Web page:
Rural Online Initiative opens doors to remote work opportunities for rural residents

A screenshot of the Rural Online Initiative's team meeting. The initiative allows those living in rural areas access to higher-paying remote jobs.

A screenshot of the Rural Online Initiative's team meeting. The initiative allows those living in rural areas access to higher-paying remote jobs. (Paul Hill)

Save Story
Leer en español

Estimated read time: 3-4 minutes

This archived news story is available only for your personal, non-commercial use. Information in the story may be outdated or superseded by additional information. Reading or replaying the story in its archived form does not constitute a republication of the story.

PRICE — While Utah ranks among the fastest-growing states in the nation, it also only averages 32 people per square mile. And according to Paul Hill, founder of the Rural Online Initiative and a Utah State University Extension professor, it's the rural residents who are struggling to find high-paying jobs and stay in their communities.

Hill noticed that job opportunities were limited in Utah's small towns, leading many residents to move to larger cities and deplete the richness of Utah's rural communities.

"The idea that there's not talent in rural Utah — it's just not true. And it's only true because the talent has no choice; it has to go somewhere else," says Gov. Spencer Cox in Rural Online Initiative's 17-minute documentary.

In 2018, USU's extension program created the initiative after Gov. Gary Herbert signed HB327, which was initially planned as a pilot program; the sunset date has since been repealed, and the program has continued since then.

The program provides specialized training for individuals on how to work remotely, and when the workers are finished, they can receive remote work job recommendations — employment opportunities that might not even be based in Utah but are well-paying, according to Hill. That way, individuals can remain in their communities and enrich the economy of not just rural Utah, but all of Utah, he said.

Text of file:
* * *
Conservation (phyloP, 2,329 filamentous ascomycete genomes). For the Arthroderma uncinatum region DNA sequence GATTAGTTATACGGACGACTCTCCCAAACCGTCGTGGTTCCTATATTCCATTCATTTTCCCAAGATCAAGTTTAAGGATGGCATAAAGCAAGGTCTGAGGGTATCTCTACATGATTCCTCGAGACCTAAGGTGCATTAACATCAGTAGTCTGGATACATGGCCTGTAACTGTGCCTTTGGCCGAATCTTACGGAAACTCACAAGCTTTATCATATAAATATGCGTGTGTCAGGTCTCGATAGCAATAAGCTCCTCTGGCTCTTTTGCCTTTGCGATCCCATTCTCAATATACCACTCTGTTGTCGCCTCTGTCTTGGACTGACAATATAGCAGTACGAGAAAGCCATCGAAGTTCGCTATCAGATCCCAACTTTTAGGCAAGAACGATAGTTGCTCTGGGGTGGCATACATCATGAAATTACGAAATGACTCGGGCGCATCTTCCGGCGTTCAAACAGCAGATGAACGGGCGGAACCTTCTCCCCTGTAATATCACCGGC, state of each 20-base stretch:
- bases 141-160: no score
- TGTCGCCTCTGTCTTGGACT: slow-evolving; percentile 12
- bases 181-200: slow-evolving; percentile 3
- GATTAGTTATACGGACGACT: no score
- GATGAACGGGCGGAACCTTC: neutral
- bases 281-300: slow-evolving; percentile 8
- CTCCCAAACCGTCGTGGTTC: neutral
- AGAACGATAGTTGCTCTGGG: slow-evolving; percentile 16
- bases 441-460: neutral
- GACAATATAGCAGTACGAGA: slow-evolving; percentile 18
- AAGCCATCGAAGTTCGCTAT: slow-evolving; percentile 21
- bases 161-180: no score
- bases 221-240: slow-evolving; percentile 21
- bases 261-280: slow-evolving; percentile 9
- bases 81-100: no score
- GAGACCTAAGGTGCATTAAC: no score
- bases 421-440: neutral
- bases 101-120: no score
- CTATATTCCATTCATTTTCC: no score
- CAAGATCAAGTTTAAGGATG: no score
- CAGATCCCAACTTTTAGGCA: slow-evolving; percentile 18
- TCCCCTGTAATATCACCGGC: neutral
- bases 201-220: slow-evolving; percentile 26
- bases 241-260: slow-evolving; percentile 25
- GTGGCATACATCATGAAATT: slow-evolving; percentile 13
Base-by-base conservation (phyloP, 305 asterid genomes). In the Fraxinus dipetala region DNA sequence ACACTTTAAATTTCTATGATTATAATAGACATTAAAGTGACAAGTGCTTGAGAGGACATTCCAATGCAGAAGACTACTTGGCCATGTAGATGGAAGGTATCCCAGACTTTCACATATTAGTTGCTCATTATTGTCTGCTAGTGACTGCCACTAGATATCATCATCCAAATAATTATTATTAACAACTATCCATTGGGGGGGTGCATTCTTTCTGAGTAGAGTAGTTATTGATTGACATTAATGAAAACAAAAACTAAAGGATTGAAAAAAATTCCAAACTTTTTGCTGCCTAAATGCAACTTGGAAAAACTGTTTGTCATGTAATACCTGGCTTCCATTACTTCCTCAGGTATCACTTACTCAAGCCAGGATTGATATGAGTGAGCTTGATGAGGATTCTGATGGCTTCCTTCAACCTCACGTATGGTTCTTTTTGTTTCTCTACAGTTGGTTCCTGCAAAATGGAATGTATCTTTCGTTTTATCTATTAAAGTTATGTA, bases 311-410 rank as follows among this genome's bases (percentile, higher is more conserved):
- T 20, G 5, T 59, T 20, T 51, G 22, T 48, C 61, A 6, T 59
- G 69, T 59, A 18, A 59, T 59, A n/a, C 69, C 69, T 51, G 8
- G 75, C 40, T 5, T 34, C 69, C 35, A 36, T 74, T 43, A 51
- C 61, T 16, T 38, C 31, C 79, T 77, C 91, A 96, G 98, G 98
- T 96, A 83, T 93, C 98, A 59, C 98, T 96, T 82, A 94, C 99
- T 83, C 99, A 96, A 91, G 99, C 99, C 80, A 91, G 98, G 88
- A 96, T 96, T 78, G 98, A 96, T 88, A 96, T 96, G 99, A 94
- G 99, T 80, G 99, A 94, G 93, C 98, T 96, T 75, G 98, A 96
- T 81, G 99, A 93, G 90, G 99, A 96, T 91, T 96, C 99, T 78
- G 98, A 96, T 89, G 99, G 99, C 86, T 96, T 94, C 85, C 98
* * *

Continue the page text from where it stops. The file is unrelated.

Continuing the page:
Rural Online Initiative also provides the Certified Remote Work Leader course, a certification for business leaders looking to recruit remote employees from rural locations.

Since its implementation, 429 people have found jobs after obtaining the Rural Online Initiative certificates, according to the program's documentary.

"We're positioned really well to succeed in the global economy without leaving our state," Hill said. "COVID accelerated remote work adoption by some estimates by 20, 30, 40 years at the current rate it was going before the pandemic, and so it's changed our economy and it's an opportunity for rural communities."

This month, the program received the 2023 Award for Excellence in Community Development Work from the National Association of Community Development of Extension Professionals.

"The Rural Online Initiative is one of the best rural economic development initiatives that we've done in the history of the state of Utah," Cox said.

Lezlie Johnson, a remote employee with Rocky Mountain Power who recently received her Rural Online Initiative certification, noted how the program has helped her not just obtain training on how to work better, but it's helped keep her in Price's tight-knit community.

"When you work in Price, it's a small city, small area, community and there aren't a whole lot of high-paying jobs for people, specifically women, that are in this area," Johnson said. "And so that has made a big difference for me working and living in a rural area but still working a job that pays well. It makes a big difference in my ability to take care of myself."

For others, like Erin Shepherd, a Rural Online Initiative-certified remote worker, the program helps her to take care of her family and job.

"It's allowed me to be a mom. And a lot of jobs, you just can't do that; there's more and more demands put on parents these days," Shepherd said. "When it comes to working from home and being a parent, as far as being rural, obviously there's not too many job opportunities; lots of changes are going on in the economy, stuff like that. From what I understand, it gives you a lot more marketability."

Now, Hill plans on continuing to work with the Utah House of Representatives to further the Rural Online Initative — especially state Rep. Carl Albrecht, R-Richfield, who "has been the champion of rural Utah," Hill said.

In the future, legislators will especially be helping the program develop to help not just rural workers, but to provide funding for rural businesses needing digital tools to expand their workplace.

"Remote work provided new opportunities for residents of rural Utah and their careers, expanding the careers of rural residents," Hill said. "E-commerce can expand and help rural businesses grow."

Most recent Silicon Slopes stories

Related topics

Utah higher educationUtah growth and populationSilicon SlopesBusinessEastern UtahEducation
Kris Carpenter is a student at Utah State University in Logan, Utah.


Get informative articles and interesting stories delivered to your inbox weekly. Subscribe to the Trending 5.
By subscribing, you acknowledge and agree to's Terms of Use and Privacy Policy.

KSL Weather Forecast